From August to November 1972, the office building was occupied by the McGovern for President Committee at a rent of $250 per month. In response to a letter from the zoning administrator, Dooley, on August 28, 1972, wrote that the zoning administrator's action permitting the continued occupancy by the McGovern committee would be construed as evidence that the presumption of abandonment of commercial use had been rebutted.

After the McGovern committee vacated the premises in November, the building was vacant until March 1973. At that time a local political committee occupied the premises for a month.

On December 10, 1973, Dooley executed a lease with Elmac Corporation. Elmac, however, never occupied the building. Dooley then sublet the premises to S & H Electric Company. That tenant moved into the building in February 1974, but vacated the premises after receiving a letter from Mr. Michael Richardson, the new zoning administrator. Richardson informed S & H that its occupancy violated the city ordinance, and that its continued occupancy could result in large fines.

Mr. Richardson, who had replaced Prickett as zoning administrator in 1973, testified in behalf of Des Plaines. He stated that the two-acre tract was not rezoned pursuant to any comprehensive plan, but was the product of the petition filed by Dooley. Richardson also testified that his office was located across from defendants' office building, and that it had remained unoccupied for periods of more than four months.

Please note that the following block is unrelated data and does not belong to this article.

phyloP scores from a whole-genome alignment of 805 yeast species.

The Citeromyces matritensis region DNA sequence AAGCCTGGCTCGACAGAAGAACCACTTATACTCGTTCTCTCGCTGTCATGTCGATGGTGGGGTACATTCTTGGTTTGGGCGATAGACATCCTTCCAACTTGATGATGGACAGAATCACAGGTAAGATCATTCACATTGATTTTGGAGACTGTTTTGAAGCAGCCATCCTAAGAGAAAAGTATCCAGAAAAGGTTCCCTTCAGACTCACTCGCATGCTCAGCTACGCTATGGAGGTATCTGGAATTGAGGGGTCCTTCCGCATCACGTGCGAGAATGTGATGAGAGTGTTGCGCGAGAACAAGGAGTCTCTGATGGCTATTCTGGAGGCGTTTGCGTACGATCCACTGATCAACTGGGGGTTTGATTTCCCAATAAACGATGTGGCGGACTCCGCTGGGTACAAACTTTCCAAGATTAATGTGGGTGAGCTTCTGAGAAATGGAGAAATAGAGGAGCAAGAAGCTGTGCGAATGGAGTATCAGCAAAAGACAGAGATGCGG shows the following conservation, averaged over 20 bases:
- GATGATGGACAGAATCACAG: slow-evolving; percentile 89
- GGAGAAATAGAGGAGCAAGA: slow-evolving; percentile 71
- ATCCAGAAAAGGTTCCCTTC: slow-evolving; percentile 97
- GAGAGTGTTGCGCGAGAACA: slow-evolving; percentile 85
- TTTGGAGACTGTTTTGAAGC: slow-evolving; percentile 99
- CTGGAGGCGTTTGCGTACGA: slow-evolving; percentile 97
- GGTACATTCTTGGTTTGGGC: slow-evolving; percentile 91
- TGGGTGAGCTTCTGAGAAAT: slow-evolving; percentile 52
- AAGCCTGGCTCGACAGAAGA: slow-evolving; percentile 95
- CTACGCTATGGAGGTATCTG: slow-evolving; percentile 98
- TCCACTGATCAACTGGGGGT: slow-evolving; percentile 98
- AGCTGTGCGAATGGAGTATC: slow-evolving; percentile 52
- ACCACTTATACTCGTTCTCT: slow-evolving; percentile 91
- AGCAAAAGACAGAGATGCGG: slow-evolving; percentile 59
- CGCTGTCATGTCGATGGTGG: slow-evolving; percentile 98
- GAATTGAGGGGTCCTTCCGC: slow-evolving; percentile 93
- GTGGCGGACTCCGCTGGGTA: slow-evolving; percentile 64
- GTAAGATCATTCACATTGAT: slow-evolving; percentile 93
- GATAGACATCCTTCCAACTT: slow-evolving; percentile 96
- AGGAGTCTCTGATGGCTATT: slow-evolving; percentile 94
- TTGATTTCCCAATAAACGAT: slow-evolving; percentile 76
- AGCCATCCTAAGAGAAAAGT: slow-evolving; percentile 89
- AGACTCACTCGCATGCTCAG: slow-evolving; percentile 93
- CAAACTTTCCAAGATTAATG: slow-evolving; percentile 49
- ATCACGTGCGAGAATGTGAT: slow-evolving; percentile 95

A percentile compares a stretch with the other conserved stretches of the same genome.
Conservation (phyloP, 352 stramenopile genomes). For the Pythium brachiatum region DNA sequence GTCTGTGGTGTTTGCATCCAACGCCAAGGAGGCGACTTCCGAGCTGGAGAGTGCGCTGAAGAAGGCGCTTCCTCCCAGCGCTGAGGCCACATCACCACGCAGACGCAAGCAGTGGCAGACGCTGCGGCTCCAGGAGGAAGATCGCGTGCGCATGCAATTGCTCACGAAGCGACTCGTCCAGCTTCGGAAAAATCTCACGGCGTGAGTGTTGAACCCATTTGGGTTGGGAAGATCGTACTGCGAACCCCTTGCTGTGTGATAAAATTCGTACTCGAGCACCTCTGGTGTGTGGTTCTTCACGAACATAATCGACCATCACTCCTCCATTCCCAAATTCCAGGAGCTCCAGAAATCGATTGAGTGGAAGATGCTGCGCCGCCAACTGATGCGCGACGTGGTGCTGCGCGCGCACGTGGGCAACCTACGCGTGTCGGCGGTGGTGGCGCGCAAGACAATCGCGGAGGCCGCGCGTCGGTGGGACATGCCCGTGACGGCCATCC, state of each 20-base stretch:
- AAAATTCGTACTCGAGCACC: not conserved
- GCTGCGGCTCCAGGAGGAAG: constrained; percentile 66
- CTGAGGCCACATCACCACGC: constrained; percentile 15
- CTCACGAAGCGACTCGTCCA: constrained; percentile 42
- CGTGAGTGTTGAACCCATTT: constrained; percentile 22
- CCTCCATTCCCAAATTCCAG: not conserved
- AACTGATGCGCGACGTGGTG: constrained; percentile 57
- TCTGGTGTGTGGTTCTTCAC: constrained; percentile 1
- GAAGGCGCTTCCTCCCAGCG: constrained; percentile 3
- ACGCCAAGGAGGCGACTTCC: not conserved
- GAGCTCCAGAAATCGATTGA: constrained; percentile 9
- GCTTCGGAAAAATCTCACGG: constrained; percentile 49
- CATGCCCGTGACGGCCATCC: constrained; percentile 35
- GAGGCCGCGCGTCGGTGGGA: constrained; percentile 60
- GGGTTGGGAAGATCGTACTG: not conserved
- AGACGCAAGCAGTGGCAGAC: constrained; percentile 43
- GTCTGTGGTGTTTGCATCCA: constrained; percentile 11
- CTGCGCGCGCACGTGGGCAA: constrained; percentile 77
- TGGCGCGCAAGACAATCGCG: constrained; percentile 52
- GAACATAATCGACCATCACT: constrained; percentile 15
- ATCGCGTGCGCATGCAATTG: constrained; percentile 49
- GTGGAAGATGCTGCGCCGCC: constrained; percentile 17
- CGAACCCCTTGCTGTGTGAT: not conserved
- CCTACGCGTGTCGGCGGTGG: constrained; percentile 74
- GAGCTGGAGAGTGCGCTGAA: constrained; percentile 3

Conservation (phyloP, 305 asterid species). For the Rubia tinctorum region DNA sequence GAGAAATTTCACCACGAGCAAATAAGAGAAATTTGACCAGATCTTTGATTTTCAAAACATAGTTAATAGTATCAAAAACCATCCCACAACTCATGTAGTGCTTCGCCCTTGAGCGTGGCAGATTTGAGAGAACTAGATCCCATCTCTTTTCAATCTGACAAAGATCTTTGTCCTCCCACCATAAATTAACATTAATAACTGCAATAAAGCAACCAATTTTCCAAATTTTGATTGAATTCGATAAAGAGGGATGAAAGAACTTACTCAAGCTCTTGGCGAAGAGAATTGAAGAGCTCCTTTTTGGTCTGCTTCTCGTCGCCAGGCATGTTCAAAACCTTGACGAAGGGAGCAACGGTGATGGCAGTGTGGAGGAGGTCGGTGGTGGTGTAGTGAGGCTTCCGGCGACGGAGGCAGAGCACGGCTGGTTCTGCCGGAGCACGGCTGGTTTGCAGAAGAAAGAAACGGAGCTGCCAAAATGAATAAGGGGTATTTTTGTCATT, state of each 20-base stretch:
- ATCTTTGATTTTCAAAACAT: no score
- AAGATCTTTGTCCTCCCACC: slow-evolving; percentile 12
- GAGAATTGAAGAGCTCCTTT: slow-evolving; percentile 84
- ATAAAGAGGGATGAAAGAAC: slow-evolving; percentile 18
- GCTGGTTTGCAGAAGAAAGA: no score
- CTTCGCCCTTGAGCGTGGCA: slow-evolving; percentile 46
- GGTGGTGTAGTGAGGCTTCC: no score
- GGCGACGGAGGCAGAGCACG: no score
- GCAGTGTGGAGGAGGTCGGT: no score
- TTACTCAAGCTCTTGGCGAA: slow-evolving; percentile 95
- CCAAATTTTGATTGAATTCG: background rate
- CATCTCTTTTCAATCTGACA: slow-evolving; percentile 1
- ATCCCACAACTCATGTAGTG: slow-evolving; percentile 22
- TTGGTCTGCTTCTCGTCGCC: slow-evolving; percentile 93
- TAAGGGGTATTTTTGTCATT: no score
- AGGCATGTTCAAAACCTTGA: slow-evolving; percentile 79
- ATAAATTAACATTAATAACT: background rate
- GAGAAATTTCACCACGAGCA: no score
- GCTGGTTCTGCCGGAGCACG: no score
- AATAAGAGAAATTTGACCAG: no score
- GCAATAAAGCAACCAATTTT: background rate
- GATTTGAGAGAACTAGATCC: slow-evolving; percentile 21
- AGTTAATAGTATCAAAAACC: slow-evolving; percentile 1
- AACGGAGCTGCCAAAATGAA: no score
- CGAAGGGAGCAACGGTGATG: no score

The trial court, in dismissing the complaint against defendants, stated that the evidence did not establish that defendants intended to abandon commercial use of the property within the meaning of section 9.1 of the zoning ordinance of the city of Des Plaines.

Des Plaines first contends that defendants' failure to exhaust their administrative remedies prior to the trial court's ruling warrants reversal of the judgment. Des Plaines seeks to invoke the doctrine enunciated in Bright v. City of Evanston (1956), 10 Ill.2d 178, 139 N.E.2d 270, whereby one must exhaust administrative remedies before an attack on the application of a zoning ordinance to a particular piece of property can be maintained. Des Plaines relies upon Lunar Oil Co. v. Landendorf (1970), 131 Ill. App.2d 487, 266 N.E.2d 782, to support its assertion that the Bright rules is applicable to the present case. In Lunar, this court held premature an action seeking a mandamus to compel issuance of a business license for the operation of a gas station which constituted a nonconforming use. The petitioner's request had been refused by the zoning administrator on the grounds that such use had been abandoned. Thereafter, petitioner sought judicial relief instead of appealing the decision of the zoning administrator to the zoning board of appeals as provided by the applicable zoning ordinance. It was deemed that petitioner's failure to proceed along the designated administrative channels precluded the trial court from granting the requested relief.